Palestinians, though, view Israel’s security justification as yet another pretext to displace them from their homes. It’s seen as a palatable guise for Israel’s century long “colonial gentrification” of historic Palestine – the uprooting of indigenous peoples by settlers and imperialist powers. While impossible to list the litany of historic grievances, Palestinians often reference the demographic history of the Southern Levant, a region that for hundreds of years had been overwhelmingly populated by an Arab Muslim majority. The 1917 Balfour Declaration (whereby the British declared that the then Ottoman region would become a Jewish national home, despite Jews only accounting for 3-5 percent of the population at the time) is referenced as a destructive political landmark that, along with the 1947 United Nations Partition Resolution 181, paved the way for the formation of the Jewish state in 1948 against the will of indigenous populations.
Roots of the conflict depend on how far back one wants to go. Ideological settlers like Ardie, a Chicago-born Israeli who has lived in Israeli settlements in the West Bank since 1985, take the discussion to biblical times. The “right of return” for the Jewish diaspora, according to Ardie, rests in part on the premise that they – a unified people of the BCE Kingdoms of Israel and Judah – were there first. Over coffee and cookies, he explained:
This was Judea before it was Palestine. The Romans named it Philistina after the Philistines, our enemies, to humiliate us, rebrand us, and erase our identity. They overran us and dispersed us, and we lived around the world for thousands of years. We are unique in that we are a people with a memory that compelled us to return to our ancient homeland – and we came back.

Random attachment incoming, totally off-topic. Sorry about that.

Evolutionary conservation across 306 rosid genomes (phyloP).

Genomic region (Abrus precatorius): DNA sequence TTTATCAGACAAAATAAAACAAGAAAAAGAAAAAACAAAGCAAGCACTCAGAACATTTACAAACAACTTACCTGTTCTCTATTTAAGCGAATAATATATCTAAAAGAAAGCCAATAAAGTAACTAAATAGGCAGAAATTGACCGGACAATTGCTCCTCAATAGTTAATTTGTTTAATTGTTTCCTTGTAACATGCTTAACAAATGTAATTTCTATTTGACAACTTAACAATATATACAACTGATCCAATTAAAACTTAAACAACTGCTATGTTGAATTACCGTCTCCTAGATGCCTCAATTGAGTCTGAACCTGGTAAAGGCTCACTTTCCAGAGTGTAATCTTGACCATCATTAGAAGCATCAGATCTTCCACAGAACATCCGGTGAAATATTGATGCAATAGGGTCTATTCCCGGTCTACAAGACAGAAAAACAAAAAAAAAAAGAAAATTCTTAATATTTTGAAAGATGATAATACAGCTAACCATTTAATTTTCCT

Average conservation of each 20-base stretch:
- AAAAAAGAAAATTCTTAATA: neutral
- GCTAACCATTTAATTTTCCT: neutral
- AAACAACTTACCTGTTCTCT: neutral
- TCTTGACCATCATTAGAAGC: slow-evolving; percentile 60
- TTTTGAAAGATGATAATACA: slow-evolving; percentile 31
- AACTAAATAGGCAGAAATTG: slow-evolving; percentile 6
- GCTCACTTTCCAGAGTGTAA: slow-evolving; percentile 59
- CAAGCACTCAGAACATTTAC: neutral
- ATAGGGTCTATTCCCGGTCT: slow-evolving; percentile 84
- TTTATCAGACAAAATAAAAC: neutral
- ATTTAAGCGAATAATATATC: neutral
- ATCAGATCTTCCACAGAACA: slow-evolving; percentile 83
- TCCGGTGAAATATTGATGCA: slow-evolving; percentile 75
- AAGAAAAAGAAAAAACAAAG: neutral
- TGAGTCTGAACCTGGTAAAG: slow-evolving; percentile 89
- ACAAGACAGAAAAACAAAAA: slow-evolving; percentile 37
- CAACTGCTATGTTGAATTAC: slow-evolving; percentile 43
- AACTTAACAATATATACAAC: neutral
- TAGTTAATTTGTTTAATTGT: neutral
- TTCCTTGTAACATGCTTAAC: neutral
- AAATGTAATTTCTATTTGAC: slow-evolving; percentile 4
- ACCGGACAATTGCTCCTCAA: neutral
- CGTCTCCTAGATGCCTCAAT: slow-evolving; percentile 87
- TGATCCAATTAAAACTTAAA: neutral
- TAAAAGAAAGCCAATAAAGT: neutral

While ancient historical claims to Palestine are commonly used to justify Israeli expansion into the occupied territories, their historicity and relevance to the 21st century conflict is often called into question. King Abdullah, for example,wrote that, while it “is absurd to reach so far back into the mists of history to argue about who should have Palestine today,” if “solid, uninterrupted Arab occupation for nearly 1,300 years does not make a country ‘Arab’, what does?” George Rishmawi from the Palestinian Centre for Rapprochement Between People agrees that the blast to the ancient past isn’t helpful:
The issue isn’t who was here first, thousands of years ago. The issue is who, less than 100 years ago, came here. And what did they do to the people they found? Displacing more than 700 thousand Palestinians from their land and turning them into refugees can never be justified under any pretext.